The city of Brookhaven grew by annexing more land and started a plan for a downtown “City Centre.” It pushed through the pandemic, requiring masks and closing City Hall at the first positive test of COVID-19. Following the racial justice protests across the country, the City Council formed a commission to take a closer look at the issues closer to home.
Controversial annexation ends with Brookhaven win
The city annexed approximately 28 acres at Briarcliff and North Druid Hills roads after an arbitration panel ended a challenge from DeKalb County. An arbitration panel rejected all the county’s arguments and made it pay additional fees. DeKalb County had opposed part of the annexation involving nearly 7 acres at 2601 North Druid Hills Road, where a redevelopment is planned to include a 140-room hotel, 300 apartments and 55,000 square feet of office, retail and restaurant space.
Dresden Village project withdraws tax break bid
The controversial Dresden Village development on Dresden Drive and its large tax break got killed for the time being. The Brookhaven Development Authority had granted the mixed-use project a property tax break worth up to $13.5 million under the code name “Project X,” but faced court opposition from DeKalb County government and the school district, with support from some neighborhood associations. J.R. Connolly II, the CEO of developer Connolly Investment, said the company intends to make unspecified changes to the plan and reintroduce it later.
City commission to tackle racial and social justice issues
In the wake of nationwide and local protests about the Minnesota police killing of George Floyd, the city granted history-marker recognition to the historically Black Lynwood Park neighborhood and announced the formation of a Social Justice, Race and Equity Commission to review city policies and practices.
Murphey Candler Park road reopening triggers debate
The city’s move to reopen a road in Murphey Candler Park for parking triggered neighborhood association complaints about safety and environmental issues. The loop road, off Candler Lake East, was originally gated to cars in the late 1970s because of crime concerns.
Voters say no to unlimited terms for mayor
Voters killed a city attempt to eliminate mayoral term limits. The failure of a ballot question by 55% in the Nov. 3 election means the mayor still can serve only two consecutive four-year terms. Incumbent John Ernst is in his second term and will be ineligible to run again.
DeKalb Schools finally gets a superintendent
Superintendent Cheryl Watson-Harris took over the DeKalb County School District this summer after months of turmoil, including a Board of Education rejection of prior candidate Rudolph Crew, who claimed the vote was discriminatory. Watson-Harris came on in the midst of the pandemic and debates about when to return to in-person classes.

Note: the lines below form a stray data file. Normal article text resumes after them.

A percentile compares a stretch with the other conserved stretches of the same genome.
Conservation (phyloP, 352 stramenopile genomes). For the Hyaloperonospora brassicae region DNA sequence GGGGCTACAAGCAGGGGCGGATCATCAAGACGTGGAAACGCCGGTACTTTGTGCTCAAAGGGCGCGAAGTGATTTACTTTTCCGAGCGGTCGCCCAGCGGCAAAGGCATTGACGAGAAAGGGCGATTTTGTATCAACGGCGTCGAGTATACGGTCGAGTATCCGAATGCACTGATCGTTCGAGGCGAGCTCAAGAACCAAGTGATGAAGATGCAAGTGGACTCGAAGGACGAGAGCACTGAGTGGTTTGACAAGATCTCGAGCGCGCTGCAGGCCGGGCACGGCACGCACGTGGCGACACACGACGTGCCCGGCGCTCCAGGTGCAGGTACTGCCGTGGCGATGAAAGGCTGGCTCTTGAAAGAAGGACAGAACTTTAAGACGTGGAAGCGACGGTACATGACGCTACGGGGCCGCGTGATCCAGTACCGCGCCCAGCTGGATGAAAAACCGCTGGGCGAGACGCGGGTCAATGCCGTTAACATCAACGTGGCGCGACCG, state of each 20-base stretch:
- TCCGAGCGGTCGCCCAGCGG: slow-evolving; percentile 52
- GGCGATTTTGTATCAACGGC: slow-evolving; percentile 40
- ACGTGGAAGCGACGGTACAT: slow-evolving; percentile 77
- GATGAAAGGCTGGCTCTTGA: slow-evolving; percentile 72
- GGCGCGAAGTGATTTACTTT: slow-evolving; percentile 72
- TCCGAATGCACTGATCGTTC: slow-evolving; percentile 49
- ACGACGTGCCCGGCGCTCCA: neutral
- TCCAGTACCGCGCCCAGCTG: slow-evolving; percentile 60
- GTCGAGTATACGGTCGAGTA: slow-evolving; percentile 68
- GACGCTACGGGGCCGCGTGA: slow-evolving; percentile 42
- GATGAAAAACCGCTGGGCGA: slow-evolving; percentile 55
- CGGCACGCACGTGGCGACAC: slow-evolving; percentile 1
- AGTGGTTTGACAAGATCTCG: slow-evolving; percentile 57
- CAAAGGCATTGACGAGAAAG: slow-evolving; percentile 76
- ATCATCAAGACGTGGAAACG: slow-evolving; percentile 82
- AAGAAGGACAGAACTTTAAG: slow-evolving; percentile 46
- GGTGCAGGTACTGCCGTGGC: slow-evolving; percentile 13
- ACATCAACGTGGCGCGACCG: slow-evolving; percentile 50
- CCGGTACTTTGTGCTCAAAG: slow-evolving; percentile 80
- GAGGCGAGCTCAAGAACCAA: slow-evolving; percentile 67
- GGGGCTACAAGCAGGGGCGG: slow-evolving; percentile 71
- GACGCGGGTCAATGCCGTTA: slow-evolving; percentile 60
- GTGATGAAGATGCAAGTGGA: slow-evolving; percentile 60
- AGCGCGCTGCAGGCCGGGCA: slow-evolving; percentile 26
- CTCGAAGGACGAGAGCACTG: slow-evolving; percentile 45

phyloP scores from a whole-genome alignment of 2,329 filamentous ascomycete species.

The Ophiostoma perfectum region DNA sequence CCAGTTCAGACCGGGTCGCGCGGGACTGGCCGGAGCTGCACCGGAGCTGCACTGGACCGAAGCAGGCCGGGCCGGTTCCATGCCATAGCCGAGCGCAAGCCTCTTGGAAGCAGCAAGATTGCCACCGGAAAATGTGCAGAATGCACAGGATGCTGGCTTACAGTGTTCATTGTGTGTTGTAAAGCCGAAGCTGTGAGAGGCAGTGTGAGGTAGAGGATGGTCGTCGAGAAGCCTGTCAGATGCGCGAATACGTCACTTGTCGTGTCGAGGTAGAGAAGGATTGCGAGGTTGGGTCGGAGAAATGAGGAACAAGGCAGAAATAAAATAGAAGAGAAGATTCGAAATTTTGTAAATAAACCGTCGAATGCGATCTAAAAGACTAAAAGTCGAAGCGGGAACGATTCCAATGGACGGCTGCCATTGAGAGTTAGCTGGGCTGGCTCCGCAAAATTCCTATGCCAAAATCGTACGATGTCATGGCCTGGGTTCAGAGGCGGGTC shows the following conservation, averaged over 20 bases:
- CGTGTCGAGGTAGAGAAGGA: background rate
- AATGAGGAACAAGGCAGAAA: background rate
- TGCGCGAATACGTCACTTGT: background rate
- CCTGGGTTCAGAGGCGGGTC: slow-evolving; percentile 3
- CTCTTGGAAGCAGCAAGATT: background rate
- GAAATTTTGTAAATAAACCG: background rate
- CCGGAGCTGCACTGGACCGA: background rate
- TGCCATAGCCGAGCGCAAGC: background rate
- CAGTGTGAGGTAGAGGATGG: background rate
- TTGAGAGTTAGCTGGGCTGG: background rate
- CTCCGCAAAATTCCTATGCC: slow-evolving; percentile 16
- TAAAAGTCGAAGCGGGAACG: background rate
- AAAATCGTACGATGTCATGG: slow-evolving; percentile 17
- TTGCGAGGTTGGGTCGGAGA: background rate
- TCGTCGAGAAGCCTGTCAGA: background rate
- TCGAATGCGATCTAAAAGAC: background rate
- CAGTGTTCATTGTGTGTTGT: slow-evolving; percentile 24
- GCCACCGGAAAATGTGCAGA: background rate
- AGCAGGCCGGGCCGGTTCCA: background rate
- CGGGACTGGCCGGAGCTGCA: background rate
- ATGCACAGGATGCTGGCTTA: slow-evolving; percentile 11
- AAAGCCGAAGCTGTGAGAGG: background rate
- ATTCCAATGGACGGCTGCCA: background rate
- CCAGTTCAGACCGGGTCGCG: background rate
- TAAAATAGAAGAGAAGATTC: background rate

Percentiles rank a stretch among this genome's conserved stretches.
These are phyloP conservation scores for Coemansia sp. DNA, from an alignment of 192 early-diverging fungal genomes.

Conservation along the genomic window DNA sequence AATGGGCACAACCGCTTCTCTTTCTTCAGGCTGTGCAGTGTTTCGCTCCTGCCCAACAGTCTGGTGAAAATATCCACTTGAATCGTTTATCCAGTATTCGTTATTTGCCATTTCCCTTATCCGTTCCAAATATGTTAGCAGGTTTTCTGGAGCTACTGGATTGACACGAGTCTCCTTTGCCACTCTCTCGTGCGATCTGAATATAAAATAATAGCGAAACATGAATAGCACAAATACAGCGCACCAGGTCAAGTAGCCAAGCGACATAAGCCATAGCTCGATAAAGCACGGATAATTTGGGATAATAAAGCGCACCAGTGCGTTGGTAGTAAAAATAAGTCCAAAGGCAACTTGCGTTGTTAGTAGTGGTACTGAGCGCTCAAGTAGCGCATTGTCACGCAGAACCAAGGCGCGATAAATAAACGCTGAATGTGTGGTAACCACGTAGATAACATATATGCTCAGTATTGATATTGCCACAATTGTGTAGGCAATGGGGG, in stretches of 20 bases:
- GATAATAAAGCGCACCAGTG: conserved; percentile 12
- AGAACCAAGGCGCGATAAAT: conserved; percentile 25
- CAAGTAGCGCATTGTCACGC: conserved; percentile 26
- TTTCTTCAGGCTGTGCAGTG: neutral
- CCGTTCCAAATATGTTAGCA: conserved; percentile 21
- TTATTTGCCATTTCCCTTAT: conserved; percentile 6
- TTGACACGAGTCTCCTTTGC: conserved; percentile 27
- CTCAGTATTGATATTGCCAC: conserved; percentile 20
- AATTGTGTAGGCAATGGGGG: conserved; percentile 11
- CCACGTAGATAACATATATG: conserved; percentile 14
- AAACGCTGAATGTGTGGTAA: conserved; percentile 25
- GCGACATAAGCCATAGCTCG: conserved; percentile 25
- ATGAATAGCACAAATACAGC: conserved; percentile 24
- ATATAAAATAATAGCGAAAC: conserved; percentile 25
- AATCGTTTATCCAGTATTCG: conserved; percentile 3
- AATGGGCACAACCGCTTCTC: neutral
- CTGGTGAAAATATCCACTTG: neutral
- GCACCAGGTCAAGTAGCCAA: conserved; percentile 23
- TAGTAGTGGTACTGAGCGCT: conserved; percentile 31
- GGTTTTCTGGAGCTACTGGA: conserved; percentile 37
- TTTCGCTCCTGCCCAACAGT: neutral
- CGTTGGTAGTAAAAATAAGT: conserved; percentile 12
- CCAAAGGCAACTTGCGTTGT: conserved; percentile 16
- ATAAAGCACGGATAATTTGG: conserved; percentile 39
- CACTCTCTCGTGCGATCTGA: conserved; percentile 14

City Centre plan begins
The City Centre Master Plan, which will guide future developments in the area concentrated near the Brookhaven-Oglethorpe MARTA station, launched late in the year. The area that will be considered the city center includes the commercial areas on Peachtree Road, extending south near Colonial Drive, east to Conasauga Avenue and north past Osborne Road, according to the scope of the project. The council is set to vote, after several community input meetings, on the plan in June 2021. The master plan is set to include a study of current conditions, an evaluation of community needs, a review of the zoning code and suggestions for streetscaping and public art.
City tackles the pandemic
The city took an active approach to the pandemic. City Hall shut down March 14 after an employee tested positive for COVID-19, sending city officials (as well as a freelance journalist for the Reporter) into quarantine. The city adopted the slogan “Brookhaven Strong” and made it a theme for a national anthem sing-along and an art contest. The City Council was an early adopter of a mask-wearing mandate, though Mayor John Ernst later drew criticism for allegedly going maskless at charity softball games. The city made news for using federal relief funds to pay off residents’ overdue utility bills and an offer to help with unpaid rent, among many other efforts.
I-285 toll lanes shock with property impacts
The Georgia Department of Transportation in January revealed preliminary designs for toll lanes, on I-285, which are intended to speed traffic as part of a metro-wide system, but would impact hundreds of properties and would turn some local streets into highway interchanges. Approximately 155 properties in Brookhaven, Dunwoody and Sandy Springs could be affected or demolished. More details will come in the new year.
Former Mayor Williams dies
Former Mayor Rebecca Chase Williams died March 11 from cancer at age 70. She was remembered for her career as a journalist at TV networks and locally, with husband Dick Williams, at the Dunwoody Crier newspaper. She worked for several years at Atlanta’s WXIA-TV station where she won three regional Emmys and went on to a 20-year career with ABC News as a national correspondent. Rebecca Chase Williams was elected to the first Brookhaven City Council and was appointed as the second mayor in 2015 after J. Max Davis stepped down to run for state office.
–Holly R. Price and John Ruch